Reptiles of the Mind: Coda

Recent post Reptiles of the Mind tripped swiftly off my fingertips, and it sounds very well and straightforward, my wisdom (ahem) about new ideas. But let me tell you something. There’s an old saying by I’ve-forgotten-whom: God, beware of Philip (?) today. That’s how I feel: People, beware of Judith today.

Because we went to a concert of living Latin-American composers of contemporary music last night at Williams College. That’s REALLY contemporary stuff, new ideas, big-time. Which I’ve just advised us all to welcome, right? So how did I do?

I spent the evening biting my lip and squirming and fidgeting and constantly reminding myself of the relationship between practising and preaching. Telling myself to resist defining these strange unfamiliar sounds as “noise,” to stop labeling the silences and screeches and scratches as “silly,” to stop waiting for familiar harmonies and listen instead to what was there — in short, to keep an open mind, and the reptiles at bay.

But I feel compelled to warn you, man, it was hard. I’m not taking it back, mind you. But there’s a reason so many heads are filled with standing water. All I can say is, Onward!

And now, because snakes and Valentine’s Day don’t mix (not in my mind at least), let me offer my Valentine wishes for you over here

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13 Responses to Reptiles of the Mind: Coda

  1. pauline says:

    Well now, that made me laugh. I remember my father feeling exactly the same way about Elvis Presley and The Beatles!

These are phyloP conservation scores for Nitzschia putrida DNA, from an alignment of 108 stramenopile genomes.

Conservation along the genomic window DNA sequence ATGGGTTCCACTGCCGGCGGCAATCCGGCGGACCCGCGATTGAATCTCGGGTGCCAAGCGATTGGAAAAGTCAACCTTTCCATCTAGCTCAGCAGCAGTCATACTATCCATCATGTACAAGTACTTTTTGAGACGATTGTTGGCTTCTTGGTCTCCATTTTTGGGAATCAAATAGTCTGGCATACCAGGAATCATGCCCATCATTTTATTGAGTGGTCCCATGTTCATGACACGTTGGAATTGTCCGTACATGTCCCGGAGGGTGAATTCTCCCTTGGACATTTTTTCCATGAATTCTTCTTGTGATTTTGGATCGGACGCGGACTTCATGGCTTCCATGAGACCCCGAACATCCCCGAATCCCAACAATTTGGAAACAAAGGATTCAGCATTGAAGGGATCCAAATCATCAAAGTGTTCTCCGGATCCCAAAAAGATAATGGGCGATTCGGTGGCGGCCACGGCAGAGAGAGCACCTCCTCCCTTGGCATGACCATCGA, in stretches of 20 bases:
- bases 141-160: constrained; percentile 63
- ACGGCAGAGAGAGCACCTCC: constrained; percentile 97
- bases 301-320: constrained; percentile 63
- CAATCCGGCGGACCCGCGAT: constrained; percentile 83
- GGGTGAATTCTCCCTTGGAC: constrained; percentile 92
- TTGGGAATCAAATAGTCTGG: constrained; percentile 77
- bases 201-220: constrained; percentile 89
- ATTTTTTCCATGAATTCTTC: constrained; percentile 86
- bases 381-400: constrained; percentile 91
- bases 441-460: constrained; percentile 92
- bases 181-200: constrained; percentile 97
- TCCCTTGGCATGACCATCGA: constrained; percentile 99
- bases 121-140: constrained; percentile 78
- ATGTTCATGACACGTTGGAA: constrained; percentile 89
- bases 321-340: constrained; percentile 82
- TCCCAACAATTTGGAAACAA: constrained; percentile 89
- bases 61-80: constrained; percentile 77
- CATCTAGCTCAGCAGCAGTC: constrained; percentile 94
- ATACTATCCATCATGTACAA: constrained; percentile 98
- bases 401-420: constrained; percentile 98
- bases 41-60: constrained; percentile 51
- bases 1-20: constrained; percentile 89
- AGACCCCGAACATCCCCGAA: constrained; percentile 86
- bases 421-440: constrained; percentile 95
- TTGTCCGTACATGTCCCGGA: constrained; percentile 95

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  2. Therese Bertsch says:

    Judy, your response is a lesson in the exercise of Zen thinking, even without reference to the subject, music; a truly beautiful mind, and integrity of spirit!

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  3. John Weeren says:

    “there’s a reason so many heads are filled with standing water” 😀

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  4. Stef says:

    I love your eye candy series – wonderful! I found myself smiling at all of the great images. 🙂

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  5. Well, I am sorry you were put in a position of squirming through the concert. Yet, I am glad that you were able to have the opportunity to be exposed to something new and different than your usual tastes. At least from the squirming sensastions, such as those you felt, we gain a greater appreciation to what we are familiar with!

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    • Touch2Touch says:

      Really good point, Tara, which I haven’t considered until now, that along with the complex reactions to the new can come a deeper appreciation of the old and familiar. Thanks for showing me!

      Like

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